For years the only type of tests I’ve needed to take have involved my eyes, and after the first one of those, I figured out that I didn’t really need to study much to pass them.

But this past weekend I was in Atlanta, participating in the International Association of Facilitators (IAF) assessment process to earn the Certified Professional Facilitator (CPF) designation. The CPF certification process is rigorous, challenging and anything but a slam-dunk.

In advance of the assessment, I looked on-line for other facilitators’ accounts of their experiences with the process. One term kept coming up: nerve-racking.

Now, I’ve been told many a time that I’m unflappable, and to a large extent that’s true. Through 25 years as an event producer and communications professional I’ve learned to stay grounded no matter what’s happening — it’s essential. But the experience of being officially “tested” for this designation was indeed nerve-racking.

The certification process requires applicants to first submit an application that demonstrates a comprehensive set of facilitation competencies, then, if accepted, attend the assessment day. The assessment day consists of an opening interview with two senior facilitator/assessors, the delivery of a 30-minute mock facilitation (with other applicants serving as participants), followed by an end of day interview with your assessors.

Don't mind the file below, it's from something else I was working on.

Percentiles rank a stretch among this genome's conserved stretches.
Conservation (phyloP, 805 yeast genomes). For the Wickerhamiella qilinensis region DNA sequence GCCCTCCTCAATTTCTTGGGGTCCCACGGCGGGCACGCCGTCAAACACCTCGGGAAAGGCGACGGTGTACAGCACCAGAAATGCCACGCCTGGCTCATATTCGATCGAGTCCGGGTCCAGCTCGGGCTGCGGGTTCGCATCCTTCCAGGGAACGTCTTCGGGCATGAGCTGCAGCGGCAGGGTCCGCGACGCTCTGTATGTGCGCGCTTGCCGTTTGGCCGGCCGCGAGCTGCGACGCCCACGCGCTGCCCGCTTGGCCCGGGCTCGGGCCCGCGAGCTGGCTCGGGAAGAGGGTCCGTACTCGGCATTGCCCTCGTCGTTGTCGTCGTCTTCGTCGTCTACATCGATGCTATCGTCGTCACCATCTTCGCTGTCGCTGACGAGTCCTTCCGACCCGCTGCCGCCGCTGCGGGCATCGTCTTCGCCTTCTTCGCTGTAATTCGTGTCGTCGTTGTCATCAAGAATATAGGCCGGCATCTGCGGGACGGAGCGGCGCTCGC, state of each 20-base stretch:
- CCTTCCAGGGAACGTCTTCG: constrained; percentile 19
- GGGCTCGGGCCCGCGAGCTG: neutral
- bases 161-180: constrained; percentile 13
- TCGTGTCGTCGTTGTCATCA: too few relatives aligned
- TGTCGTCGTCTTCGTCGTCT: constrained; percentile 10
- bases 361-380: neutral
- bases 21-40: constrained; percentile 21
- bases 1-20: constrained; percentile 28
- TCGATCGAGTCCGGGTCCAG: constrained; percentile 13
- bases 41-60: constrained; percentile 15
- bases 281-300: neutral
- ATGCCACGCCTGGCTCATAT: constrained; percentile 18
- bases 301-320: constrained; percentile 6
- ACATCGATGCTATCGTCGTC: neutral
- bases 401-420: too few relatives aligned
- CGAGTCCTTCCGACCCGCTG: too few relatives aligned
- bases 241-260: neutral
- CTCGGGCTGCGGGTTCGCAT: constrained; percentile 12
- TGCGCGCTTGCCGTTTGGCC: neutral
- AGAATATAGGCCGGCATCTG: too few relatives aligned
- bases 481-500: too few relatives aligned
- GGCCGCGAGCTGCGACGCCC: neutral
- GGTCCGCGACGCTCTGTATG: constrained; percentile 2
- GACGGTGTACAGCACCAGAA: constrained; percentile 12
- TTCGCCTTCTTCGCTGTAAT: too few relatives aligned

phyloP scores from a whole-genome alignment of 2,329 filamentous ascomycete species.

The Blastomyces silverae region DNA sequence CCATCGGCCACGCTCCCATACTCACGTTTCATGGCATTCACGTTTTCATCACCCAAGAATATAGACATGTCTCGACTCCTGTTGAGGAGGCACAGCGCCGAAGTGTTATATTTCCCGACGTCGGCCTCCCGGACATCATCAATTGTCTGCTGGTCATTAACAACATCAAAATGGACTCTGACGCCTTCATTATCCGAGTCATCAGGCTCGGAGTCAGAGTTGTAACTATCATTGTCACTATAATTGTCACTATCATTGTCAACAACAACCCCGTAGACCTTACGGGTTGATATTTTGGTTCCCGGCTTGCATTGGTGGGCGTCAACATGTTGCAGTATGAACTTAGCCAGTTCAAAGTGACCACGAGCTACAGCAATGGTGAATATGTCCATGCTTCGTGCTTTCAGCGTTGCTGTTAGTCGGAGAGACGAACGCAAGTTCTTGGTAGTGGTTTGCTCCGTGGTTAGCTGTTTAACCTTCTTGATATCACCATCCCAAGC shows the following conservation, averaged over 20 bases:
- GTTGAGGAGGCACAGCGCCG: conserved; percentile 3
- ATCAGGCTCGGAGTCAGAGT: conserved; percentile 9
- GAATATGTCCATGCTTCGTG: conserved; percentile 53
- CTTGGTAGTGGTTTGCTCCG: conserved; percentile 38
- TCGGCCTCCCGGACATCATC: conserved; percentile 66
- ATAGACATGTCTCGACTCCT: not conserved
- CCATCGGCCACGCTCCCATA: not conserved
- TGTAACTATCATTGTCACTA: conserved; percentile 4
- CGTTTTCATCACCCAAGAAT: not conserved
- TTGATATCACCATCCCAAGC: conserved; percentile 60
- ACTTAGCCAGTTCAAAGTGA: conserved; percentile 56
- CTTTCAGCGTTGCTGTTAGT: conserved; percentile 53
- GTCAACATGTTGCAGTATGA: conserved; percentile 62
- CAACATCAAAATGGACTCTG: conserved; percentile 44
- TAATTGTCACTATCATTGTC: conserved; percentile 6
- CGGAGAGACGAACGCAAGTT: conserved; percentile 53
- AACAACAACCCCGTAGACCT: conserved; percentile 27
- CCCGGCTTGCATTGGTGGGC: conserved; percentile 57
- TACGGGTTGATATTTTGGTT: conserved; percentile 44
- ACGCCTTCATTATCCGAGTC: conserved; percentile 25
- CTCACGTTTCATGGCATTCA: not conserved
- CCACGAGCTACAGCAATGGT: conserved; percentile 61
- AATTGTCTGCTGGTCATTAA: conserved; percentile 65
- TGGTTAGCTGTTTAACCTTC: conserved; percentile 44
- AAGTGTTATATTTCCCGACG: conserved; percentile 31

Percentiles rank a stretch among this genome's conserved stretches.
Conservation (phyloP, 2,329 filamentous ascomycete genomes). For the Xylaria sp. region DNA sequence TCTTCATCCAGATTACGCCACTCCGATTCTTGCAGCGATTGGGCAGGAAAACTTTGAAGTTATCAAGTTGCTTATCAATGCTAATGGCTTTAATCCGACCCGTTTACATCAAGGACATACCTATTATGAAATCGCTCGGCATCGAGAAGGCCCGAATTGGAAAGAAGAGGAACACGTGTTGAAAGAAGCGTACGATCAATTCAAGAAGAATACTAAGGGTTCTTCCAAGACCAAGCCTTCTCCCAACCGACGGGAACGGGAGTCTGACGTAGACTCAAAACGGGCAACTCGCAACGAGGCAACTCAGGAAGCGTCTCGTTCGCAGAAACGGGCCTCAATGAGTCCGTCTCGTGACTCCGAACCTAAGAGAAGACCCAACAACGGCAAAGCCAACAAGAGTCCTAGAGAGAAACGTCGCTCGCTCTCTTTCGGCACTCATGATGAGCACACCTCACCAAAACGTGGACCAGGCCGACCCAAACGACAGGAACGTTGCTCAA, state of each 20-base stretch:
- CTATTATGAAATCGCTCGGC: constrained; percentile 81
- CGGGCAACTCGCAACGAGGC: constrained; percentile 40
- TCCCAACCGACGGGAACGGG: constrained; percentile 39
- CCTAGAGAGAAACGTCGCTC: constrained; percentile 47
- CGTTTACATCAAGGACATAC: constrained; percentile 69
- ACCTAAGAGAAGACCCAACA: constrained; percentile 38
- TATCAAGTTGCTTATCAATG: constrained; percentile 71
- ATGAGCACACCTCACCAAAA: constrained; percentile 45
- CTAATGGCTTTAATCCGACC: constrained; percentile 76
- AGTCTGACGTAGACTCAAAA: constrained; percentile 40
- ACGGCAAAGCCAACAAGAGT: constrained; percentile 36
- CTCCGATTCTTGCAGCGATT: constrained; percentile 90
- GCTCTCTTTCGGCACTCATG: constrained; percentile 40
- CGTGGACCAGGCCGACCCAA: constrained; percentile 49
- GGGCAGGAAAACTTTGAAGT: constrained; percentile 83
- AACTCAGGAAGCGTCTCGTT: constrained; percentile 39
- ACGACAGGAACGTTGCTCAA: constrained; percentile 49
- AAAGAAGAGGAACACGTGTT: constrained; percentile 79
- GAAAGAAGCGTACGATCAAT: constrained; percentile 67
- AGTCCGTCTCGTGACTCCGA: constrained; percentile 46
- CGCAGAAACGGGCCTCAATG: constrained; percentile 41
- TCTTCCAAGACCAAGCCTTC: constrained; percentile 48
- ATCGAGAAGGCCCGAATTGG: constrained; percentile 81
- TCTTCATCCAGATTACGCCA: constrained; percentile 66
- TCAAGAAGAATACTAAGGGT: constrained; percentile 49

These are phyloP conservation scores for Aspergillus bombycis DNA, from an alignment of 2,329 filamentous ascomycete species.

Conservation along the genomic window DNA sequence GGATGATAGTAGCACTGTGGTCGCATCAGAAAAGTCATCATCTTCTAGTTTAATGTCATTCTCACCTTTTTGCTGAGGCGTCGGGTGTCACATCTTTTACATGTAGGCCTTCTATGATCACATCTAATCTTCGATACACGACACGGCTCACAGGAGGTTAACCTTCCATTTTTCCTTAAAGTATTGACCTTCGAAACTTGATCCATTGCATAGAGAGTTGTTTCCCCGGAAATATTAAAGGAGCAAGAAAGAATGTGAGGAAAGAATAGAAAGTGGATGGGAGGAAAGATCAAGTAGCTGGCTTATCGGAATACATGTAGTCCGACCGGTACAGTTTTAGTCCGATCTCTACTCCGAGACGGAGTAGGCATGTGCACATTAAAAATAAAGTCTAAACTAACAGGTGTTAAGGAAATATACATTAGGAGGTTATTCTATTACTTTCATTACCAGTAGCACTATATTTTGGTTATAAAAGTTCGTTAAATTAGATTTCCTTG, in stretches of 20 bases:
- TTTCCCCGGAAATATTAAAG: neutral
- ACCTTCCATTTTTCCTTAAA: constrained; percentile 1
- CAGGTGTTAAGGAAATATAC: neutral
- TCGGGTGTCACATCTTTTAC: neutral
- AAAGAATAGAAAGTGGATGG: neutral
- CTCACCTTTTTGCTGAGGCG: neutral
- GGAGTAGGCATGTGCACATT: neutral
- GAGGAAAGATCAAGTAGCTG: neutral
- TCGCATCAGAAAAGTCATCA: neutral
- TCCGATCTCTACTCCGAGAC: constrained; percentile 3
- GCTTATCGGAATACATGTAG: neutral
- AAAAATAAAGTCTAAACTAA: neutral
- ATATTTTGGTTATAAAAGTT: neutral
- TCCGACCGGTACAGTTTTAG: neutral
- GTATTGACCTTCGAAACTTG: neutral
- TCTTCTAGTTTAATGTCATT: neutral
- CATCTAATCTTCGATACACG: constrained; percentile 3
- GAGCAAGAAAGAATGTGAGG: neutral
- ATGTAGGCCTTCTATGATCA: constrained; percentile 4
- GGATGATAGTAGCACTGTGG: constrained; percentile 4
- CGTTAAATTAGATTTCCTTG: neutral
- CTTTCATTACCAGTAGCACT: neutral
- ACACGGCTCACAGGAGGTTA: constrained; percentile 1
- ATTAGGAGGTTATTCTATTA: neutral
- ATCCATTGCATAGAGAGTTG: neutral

There were 11 candidates participating in assessment day, all of whom have been working in the field for quite some time, successfully facilitating meetings, helping groups meet their objectives and delivering positive outcomes. So, if we’re already working in the field, why bother attaining certification?

The CPF designation is about upping our professional game and earning a designation that recognizes excellence. It gives us enhanced credibility and evidence to clients that we really, really know our stuff.

It was an intense environment. The room was filled with nervous energy, anticipation and performance anxiety. Anyone who has had to do “their thing” in front of their peers knows it’s the most stressful environment in which to work. Presenting to clients, conference groups or general audiences — that’s easy. Presenting to colleagues who know every technique and trick you do — that’s hard.

Which is why it was so great. The 11 candidates weren’t competing with each other; we were all being assessed on our own merit. So everyone was supportive and attentive as each candidate facilitated the group. We helped one another with set up, offered tools and kind words of confidence.

And even though there was little time to get to know each other, we all shared the same nerve-racking experience. And that created a strong connection. We all wanted to go home having passed the assessment and we all wanted each other to succeed.

At the end of the day, as each candidate went through their final interview, many of us waited to hear each other’s outcome. We shared our anxious anticipation as assessors deliberated then shared relief and high-fives at our successful results.

And then three Canadians, a Washington DCer and an Atlantan went for a beer. We laughed, we talked shop and we committed to staying in touch. And we all knew we were better off for having taken the risk of this “nerve-racking” experience. Because it was less about testing our skills than it was about testing ourselves.

Our work, our projects and our clients may test us at times, but there’s nothing quite like testing ourselves. And that’s a test worth taking more often.

~ Maureen Douglas, CPF-IAF

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